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What Is Lymphaticovenous Bypass/Anastomosis (LVB/LVA) For Lymphedema Surgery?

The lymphatic system, alongside the veins, helps fluid flow back towards the heart as part of the body’s circulatory system. Specifically, it helps the flow of fat cells and enables the removal of toxins and infectious organisms. Any blockage or disruption in this lymphatic transport system leads to stagnation of lymph fluid causing swelling known as lymphedema, and this can be treated with a lymphaticovenous bypass surgery (LVB).


This usually involves the upper and lower limbs, which can balloon up causing pain, infection and loss of mobility and function. One of the best ways to drain this fluid is to bypass the blockage by diverting the lymphatic flow into the neighbouring venous system. This surgical technique for treating lymphedema is known as lymphaticovenous bypass surgery.

body anatomy, lymph nodes

What is Lymphaticovenous Bypass/Anastomosis Surgery (LVB/LVA)?

Lymphaticovenous bypass/anastomosis (LVB/LVA) involves supramicrosurgery in which the blocked lymphatic vessel of an affected limb is connected to a nearby vein with the aid of ultra-fine instruments and a powerful operating microscope. This bypass allows the accumulated excess lymph fluid to flow through the vein and ultimately re-enter the body’s natural circulation.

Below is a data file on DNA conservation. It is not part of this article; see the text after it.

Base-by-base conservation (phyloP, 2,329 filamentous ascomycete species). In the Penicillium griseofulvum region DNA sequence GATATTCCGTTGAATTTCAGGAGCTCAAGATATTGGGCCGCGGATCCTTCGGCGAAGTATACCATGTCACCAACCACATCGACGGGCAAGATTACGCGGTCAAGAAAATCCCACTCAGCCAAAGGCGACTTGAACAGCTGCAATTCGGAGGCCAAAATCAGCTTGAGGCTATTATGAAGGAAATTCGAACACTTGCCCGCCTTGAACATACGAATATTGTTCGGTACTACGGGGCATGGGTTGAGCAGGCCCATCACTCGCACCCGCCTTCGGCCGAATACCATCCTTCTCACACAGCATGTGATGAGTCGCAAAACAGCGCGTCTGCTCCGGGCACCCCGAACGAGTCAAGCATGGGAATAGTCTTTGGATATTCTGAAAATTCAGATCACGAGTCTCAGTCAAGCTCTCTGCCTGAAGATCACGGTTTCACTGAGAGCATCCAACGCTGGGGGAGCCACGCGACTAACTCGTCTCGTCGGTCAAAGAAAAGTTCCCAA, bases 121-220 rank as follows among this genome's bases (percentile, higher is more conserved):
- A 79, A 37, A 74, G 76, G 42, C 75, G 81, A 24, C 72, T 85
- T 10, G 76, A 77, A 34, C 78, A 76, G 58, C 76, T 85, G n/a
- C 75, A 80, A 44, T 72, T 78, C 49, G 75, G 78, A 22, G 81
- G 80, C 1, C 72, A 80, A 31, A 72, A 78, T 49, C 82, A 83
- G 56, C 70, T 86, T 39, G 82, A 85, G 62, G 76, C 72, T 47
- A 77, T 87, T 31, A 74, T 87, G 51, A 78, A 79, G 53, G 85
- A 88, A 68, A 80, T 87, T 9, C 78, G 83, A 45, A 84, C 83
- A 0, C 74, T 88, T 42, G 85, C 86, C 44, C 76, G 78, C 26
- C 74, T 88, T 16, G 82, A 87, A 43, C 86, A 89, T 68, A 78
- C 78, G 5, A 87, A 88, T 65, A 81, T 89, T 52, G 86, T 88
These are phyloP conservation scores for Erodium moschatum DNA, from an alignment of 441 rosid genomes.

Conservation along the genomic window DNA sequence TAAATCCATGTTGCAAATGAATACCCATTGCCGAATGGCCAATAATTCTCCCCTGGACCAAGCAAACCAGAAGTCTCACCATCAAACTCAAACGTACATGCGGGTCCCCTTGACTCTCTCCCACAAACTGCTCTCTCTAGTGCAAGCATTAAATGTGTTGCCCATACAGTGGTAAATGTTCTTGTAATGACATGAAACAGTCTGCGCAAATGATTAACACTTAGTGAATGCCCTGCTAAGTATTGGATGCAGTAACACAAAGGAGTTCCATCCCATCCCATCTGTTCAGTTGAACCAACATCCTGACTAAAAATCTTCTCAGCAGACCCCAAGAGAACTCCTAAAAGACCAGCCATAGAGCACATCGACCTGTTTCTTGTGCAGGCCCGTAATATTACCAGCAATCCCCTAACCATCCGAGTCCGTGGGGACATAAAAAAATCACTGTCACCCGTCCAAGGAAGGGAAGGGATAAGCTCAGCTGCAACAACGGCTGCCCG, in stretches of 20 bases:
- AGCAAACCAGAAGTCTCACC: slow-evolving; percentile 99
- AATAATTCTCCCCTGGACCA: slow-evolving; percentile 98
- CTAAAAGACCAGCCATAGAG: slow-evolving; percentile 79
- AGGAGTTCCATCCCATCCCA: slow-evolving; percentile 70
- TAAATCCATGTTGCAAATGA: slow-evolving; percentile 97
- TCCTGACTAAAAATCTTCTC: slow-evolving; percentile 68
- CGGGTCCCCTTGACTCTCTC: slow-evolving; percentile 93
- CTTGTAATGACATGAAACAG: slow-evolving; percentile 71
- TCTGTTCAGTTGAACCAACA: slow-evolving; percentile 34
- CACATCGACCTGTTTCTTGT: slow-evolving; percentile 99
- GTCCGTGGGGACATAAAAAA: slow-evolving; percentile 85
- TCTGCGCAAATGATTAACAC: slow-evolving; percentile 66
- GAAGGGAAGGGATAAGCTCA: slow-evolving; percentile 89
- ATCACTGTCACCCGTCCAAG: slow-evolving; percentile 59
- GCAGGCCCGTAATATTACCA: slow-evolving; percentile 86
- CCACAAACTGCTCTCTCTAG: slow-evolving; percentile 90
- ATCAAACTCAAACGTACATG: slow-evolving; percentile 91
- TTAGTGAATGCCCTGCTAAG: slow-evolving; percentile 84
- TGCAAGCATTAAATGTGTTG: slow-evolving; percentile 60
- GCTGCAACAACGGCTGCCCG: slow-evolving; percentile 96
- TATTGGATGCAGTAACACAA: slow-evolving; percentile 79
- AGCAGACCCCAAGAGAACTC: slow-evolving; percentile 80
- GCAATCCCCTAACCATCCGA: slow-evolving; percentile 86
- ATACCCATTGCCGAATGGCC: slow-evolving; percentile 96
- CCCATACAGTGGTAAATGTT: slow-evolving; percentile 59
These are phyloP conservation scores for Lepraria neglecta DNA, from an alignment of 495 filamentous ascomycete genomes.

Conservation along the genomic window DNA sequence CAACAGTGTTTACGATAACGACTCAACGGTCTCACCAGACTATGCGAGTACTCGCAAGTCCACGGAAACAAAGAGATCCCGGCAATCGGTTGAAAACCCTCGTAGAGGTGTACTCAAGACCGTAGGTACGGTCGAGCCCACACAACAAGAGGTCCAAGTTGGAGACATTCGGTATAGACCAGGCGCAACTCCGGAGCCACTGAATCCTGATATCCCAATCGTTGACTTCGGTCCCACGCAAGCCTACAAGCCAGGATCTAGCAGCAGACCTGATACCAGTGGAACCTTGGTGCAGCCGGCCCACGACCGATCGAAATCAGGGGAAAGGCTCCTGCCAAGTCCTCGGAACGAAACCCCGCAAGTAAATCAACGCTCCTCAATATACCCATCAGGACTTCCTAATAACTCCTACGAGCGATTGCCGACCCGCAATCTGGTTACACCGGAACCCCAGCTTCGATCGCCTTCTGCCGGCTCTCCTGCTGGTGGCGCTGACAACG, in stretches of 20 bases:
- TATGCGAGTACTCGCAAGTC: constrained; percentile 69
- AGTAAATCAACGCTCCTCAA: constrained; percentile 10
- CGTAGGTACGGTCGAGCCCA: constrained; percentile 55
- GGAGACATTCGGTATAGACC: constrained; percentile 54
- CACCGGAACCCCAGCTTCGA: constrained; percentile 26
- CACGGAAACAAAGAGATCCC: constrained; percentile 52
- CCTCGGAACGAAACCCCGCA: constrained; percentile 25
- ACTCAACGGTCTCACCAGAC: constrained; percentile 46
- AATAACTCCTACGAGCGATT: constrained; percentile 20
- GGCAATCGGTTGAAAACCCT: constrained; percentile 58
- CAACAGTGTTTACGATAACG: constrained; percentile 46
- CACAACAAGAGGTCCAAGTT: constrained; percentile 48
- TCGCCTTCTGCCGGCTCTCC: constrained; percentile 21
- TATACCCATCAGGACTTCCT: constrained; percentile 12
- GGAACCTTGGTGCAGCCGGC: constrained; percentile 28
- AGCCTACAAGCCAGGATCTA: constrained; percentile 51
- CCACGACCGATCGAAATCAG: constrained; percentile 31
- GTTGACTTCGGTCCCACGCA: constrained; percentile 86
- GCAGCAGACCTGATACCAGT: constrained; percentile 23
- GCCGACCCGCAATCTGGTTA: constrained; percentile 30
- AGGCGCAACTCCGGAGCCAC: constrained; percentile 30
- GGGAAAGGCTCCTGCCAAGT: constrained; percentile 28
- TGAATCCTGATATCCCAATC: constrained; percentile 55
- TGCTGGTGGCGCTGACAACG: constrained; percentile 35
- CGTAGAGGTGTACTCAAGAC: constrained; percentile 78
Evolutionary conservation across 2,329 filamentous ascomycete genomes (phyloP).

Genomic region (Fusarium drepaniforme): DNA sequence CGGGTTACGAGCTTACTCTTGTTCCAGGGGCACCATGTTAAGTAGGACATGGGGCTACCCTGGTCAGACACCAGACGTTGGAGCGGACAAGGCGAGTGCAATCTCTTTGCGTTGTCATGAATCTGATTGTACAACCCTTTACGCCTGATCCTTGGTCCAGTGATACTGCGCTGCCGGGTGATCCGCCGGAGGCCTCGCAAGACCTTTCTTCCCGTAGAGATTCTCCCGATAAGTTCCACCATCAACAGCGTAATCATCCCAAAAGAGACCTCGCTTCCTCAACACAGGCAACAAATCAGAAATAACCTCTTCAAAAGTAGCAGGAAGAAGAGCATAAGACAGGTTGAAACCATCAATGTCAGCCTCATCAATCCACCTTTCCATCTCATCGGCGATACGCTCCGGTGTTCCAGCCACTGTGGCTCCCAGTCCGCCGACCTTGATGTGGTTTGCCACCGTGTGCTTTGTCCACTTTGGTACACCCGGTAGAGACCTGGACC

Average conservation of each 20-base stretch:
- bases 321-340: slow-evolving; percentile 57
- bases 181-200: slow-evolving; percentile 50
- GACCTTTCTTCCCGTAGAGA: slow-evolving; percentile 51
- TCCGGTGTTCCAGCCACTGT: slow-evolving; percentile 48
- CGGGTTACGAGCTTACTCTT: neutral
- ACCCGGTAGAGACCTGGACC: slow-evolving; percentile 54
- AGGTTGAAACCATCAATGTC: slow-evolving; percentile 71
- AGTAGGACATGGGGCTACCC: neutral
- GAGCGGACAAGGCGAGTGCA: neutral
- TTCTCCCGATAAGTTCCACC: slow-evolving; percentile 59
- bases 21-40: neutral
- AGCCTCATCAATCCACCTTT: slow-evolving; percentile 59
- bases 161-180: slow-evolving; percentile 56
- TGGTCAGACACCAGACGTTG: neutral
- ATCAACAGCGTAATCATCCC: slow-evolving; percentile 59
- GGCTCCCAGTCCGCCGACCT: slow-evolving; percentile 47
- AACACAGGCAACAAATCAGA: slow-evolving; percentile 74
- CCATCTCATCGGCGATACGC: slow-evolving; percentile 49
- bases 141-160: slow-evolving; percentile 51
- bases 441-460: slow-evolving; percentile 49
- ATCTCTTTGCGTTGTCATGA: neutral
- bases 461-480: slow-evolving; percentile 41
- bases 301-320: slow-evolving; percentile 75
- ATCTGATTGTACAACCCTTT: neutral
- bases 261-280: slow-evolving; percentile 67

It is an advanced physiological surgical technique which provides an alternative route for lymph to flow and thus reduce or prevent the recurrence of lymphedema. It is especially helpful in the early phases of the disease. A good analogy would be that of a traffic jam on an expressway (the lymphatic system). By building a connection to a neighbouring expressway which is not jammed, the traffic flow can be restored. This connection is the LVB.

lymphovenous bypass procedure

Figure showing the lymphaticovenous bypass procedure (source).

What kind of lymphedema condition can LVB/LVA treat?

In early phase lymphedema, conservative treatments like leg elevation, daily massaging, high-quality gradated elastic compression stockings, and physiotherapy may help. When these fail to show satisfactory results, the next stage would be physiological lymphedema surgery.

LVB/LVA restores the physiological flow of accumulated lymphatic fluid, with results best seen in cases where lymphedema has not led to any chronic skin changes or fatty accumulation (latent and early stages). In the later stages of lymphedema (moderate and severe lymphostatic elephantiasis), swelling is mostly composed of fat and fibrous tissues, and the patient may not benefit from using LVB/LVA techniques, and thus, require excisional rather than physiologic surgery.

For LVB/LVA to be effective, the lymphatic vessels should be healthy and functional to pump out enough lymphatic fluid. Skin damage and tissue changes should be minimal (such as thickening or hardness).

How is lymphaticovenous anastomosis surgery performed?

Pre-operative phase

  • Lymphatic channel selection by lymphatic mapping (ICG lymphography)